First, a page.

Posts Tagged ‘Risk Management’

Hu, Valukas, and Markopolos on Corporate Governance

November 10th, 2010 | By

As the country emerges from the worst financial downturn since the Great Depression, directors, executives and other corporate governance experts gathered to honor the 100 most influential players in the boardroom and analyze recent mistakes and how they can be avoided at the NACD Directorship 100 Forum held Monday and Tuesday in New York City. The 100 honorees were commended at a dinner Monday night in a keynote address by Henry Hu, director of the SEC’s Division of Risk, Strategy and Financial Innovation.

Hu presented his “decoupling” concept, and explained how it relates to boards’ current challenges, especially as directors face the new Dodd-Frank Act. He pointed to the Act as the “most comprehensive change in generations… representing a new era for corporations and boards that introduces new challenges and new opportunities. It is important to get the balance between corporate governance and financial innovation right.”

The Forum’s second day featured Anton Valukas, court-appointed examiner in the Lehman Brothers’ bankruptcy, explaining the actions that the Lehman board could have taken to better prepare for the company’s failure. While Valukas does not believe that failure was preventable, he did explain that, had the board asked more important questions, the fall would have had less severe of an impact on the U.S. economy. 
“In this case,” said Valukas, “one word would have made the difference: transparency.” (read Valukas’ full report here)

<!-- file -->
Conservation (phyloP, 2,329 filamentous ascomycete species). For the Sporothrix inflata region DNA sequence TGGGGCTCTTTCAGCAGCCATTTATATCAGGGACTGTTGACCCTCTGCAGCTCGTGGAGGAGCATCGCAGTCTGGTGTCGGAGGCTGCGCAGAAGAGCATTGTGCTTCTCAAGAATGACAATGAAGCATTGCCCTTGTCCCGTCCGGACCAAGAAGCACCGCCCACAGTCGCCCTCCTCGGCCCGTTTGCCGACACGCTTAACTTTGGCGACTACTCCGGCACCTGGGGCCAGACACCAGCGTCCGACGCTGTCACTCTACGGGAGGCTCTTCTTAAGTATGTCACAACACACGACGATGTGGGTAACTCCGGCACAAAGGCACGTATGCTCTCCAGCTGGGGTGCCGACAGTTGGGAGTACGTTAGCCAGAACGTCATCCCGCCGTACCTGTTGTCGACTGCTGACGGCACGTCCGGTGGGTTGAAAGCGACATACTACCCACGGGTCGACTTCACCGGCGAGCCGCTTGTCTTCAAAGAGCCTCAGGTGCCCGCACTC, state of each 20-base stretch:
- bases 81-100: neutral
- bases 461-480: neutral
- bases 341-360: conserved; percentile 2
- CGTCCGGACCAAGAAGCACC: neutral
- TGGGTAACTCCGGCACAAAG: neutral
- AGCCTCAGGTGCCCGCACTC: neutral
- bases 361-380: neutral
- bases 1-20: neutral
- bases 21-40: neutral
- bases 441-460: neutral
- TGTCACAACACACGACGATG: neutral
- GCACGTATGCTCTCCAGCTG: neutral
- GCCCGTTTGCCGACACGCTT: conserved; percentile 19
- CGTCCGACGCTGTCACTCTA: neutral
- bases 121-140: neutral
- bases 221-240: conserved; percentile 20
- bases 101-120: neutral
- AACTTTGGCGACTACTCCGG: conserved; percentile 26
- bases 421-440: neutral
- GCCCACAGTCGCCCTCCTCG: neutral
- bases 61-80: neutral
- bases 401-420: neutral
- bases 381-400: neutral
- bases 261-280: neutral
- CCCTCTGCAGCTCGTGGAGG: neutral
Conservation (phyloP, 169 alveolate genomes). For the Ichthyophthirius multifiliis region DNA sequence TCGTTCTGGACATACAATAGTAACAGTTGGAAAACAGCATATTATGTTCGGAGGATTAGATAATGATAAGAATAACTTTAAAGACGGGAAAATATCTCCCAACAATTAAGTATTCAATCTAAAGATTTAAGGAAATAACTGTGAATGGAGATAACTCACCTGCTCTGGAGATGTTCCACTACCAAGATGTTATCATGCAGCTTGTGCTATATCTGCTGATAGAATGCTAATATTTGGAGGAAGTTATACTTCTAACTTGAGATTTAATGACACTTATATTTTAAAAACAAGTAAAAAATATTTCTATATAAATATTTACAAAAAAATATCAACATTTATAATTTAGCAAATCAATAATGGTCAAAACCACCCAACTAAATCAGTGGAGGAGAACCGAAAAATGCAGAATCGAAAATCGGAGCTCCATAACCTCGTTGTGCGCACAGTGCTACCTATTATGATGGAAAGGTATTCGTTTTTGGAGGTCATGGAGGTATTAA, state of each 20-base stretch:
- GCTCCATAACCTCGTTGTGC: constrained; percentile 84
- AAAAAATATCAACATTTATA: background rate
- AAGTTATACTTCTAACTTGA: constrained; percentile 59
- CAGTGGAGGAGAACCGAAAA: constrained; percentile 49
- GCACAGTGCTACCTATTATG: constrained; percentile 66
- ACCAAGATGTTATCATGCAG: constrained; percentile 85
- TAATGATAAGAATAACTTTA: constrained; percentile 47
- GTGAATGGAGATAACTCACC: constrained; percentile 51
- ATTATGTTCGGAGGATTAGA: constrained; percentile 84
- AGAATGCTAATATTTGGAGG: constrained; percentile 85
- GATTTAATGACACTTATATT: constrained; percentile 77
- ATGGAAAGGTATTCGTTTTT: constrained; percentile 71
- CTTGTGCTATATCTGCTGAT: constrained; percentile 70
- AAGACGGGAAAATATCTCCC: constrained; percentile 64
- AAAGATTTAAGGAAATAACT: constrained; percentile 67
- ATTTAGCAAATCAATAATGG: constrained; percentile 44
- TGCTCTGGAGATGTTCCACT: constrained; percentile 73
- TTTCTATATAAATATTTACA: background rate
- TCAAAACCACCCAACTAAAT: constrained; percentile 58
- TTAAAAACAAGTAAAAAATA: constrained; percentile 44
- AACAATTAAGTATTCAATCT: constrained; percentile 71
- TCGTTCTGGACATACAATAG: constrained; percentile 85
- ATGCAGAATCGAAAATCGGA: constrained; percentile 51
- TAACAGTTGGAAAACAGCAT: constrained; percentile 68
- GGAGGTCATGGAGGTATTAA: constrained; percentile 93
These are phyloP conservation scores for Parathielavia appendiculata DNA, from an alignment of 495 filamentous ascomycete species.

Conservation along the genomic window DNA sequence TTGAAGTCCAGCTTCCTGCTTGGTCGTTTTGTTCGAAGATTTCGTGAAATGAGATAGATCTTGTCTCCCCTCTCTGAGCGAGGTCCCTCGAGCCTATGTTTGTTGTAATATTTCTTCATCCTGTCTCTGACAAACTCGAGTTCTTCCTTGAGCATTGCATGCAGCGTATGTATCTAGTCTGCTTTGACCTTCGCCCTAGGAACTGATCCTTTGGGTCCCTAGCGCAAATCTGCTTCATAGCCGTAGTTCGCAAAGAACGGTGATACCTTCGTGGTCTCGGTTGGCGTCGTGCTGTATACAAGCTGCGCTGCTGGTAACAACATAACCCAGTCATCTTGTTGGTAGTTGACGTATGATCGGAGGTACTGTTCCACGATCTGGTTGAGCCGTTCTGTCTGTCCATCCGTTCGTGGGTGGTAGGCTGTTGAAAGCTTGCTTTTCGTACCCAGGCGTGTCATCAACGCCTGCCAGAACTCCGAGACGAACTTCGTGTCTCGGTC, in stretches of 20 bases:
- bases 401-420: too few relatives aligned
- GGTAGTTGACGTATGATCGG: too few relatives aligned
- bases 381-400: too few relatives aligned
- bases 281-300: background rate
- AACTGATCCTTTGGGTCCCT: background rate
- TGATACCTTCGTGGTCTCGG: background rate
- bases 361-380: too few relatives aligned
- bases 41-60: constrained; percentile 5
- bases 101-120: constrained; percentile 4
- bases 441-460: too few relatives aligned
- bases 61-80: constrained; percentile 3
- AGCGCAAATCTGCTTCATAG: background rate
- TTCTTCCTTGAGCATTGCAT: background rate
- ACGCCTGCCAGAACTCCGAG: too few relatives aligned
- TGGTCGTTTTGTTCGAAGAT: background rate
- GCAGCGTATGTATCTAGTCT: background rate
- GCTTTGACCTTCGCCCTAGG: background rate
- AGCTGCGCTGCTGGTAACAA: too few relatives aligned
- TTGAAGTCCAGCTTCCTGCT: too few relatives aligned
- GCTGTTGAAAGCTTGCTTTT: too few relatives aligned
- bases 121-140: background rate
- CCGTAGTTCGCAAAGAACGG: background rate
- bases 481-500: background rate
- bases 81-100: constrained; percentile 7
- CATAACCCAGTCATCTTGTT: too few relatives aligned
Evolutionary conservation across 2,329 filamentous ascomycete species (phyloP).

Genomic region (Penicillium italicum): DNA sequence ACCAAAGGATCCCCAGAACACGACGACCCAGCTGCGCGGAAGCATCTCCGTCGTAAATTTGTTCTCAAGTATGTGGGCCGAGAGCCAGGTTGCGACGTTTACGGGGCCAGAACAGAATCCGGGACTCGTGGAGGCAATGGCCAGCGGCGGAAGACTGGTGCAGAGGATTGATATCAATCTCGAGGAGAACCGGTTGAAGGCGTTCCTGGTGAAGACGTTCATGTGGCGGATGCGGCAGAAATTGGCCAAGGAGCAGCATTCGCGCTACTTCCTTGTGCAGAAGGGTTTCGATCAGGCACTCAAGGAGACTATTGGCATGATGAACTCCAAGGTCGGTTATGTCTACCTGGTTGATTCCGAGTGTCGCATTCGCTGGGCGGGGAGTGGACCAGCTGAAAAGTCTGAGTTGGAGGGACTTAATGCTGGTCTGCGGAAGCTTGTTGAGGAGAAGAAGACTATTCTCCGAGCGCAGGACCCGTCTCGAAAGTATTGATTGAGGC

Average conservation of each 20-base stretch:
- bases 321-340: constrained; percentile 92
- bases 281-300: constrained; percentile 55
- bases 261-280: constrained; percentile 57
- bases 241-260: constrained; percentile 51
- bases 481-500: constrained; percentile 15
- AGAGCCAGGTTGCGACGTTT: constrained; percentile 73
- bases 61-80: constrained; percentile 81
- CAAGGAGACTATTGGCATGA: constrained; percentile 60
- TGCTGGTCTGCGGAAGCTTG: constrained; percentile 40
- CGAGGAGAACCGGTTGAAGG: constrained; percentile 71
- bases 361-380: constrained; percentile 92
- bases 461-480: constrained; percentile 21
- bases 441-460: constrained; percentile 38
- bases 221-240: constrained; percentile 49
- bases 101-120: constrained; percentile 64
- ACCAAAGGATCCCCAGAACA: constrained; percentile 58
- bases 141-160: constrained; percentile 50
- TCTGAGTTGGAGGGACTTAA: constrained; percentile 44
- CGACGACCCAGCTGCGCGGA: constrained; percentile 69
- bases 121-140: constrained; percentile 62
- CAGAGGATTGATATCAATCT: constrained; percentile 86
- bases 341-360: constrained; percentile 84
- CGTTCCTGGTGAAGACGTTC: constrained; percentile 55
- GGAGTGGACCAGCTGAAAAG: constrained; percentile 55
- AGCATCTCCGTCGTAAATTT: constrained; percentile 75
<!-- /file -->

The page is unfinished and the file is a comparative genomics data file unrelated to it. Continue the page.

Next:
Also featured was Harry Markopolos, author of No One Would Listen, which details his ten-year-long investigation of Bernie Madoff’s Ponzi scheme, the largest in history.  Markopolos took a firm tone with the directors of the room, imploring them to “use your experts and don’t take numbers from management, for the sake of your shareholders and stakeholders. That’s your job.”

The Global Question: Do Directors Have What it Takes?

November 3rd, 2010 | By

Having a global perspective – or at least someone on the board asking the right questions relating to global changes – is critical for today’s companies. Major international demographic changes are taking place in the U.S. and around the world. These changes impact how we do business and where our opportunities and challenges are.

At a recent gathering of corporate directors, many questions were raised about “the global question.”

  • About who in the boardroom is raising the questions, and do we have the range of skill sets, experiences, and backgrounds necessary to address these changes in the competitive environment?
  • Is someone asking what our crisis communication plan is? The plan needs to be developed well before a crisis in order to be out in front of the social media avenues, delivering the message concerning the crisis.
  • For insights on how former Exxon Mobil director Reatha Clark King and former ConocoPhillips chairman and CEO Archie Dunham handled major crises at their companies, view NACD’s webinar  (complimentary for NACD members); for more and for sample plans, see NACD’s Board Leadership for the Company in Crisis, (full disclosure: I co-authored this publication).